The Magazine of The Evangelical Lutheran Church in America


Baby food

When newborns arrive, so do the home-cooked meals from a caring congregation

Jim and Janet Hammond had recently joined Good Shepherd Lutheran Church, Oak Park, Ill., when their son Peter was born three years ago. So it came as an unexpected welcome when parishioners brought home-cooked food in the weeks after his birth.

"It struck us as generous and personal," says Jim Hammond. A psychologist whose work demands long hours, Hammond says the gesture also helped. "I don't think we could have done it otherwise," he adds. "It was a godsend."

The mix of personal warmth and practical helpfulness explains why the program to deliver meals to every Good Shepherd family with a newborn has endured for years as a grass-roots ministry. "It's a big adjustment time to begin with," says Lisa Smith, a mother of two who coordinates the program. Families of newborns don't need the extra hassle of preparing dinners.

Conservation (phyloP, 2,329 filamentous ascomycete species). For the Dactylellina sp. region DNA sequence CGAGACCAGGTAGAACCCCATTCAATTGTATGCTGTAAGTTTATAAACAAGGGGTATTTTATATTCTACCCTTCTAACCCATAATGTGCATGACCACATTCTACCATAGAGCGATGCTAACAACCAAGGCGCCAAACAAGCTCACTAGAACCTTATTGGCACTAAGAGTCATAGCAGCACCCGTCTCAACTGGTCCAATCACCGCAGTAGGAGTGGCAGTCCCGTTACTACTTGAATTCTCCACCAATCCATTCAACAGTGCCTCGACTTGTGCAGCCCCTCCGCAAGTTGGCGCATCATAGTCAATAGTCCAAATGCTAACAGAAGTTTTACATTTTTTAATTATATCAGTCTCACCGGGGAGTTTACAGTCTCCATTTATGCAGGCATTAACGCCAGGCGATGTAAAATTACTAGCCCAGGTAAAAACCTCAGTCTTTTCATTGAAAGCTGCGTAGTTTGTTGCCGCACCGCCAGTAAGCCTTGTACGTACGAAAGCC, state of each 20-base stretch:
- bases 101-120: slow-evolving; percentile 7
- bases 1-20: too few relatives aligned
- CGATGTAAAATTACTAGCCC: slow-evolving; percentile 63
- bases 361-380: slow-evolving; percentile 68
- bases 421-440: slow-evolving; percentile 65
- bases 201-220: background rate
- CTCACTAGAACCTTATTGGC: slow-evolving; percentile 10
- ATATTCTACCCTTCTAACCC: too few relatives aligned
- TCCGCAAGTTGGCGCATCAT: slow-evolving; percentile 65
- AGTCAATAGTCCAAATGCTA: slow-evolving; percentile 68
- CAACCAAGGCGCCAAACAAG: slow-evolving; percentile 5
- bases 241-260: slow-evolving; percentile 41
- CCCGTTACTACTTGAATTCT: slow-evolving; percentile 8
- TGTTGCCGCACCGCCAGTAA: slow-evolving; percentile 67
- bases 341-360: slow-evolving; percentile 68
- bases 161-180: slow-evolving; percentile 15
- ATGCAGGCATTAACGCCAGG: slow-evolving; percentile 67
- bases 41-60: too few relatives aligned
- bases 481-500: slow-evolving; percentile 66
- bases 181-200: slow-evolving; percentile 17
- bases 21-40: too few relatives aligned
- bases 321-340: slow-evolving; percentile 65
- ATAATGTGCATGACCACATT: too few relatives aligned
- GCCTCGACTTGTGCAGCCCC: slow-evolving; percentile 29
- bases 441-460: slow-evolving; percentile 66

Like many of the 20 or so people on the list to cook dinners, Smith was deeply touched by the ministry when her daughter Sydney was born two years ago.

Cooking meals in a time of need is one way parishioners act as family to one another, especially for those who have no nearby relatives, says Jack Finney, who recently retired as Good Shepherd's pastor. "But it's not just the meals. It's an excuse to visit," Finney says.

Janet Hammond, whose parents live in Pennsylvania, agrees. Her family received meals again after her daughter Rebecca Faith was born last fall. "It's nice to see friends and have some fellowship and celebration right around the birth," she says, adding, "It feeds your soul as well as nourishing your body."


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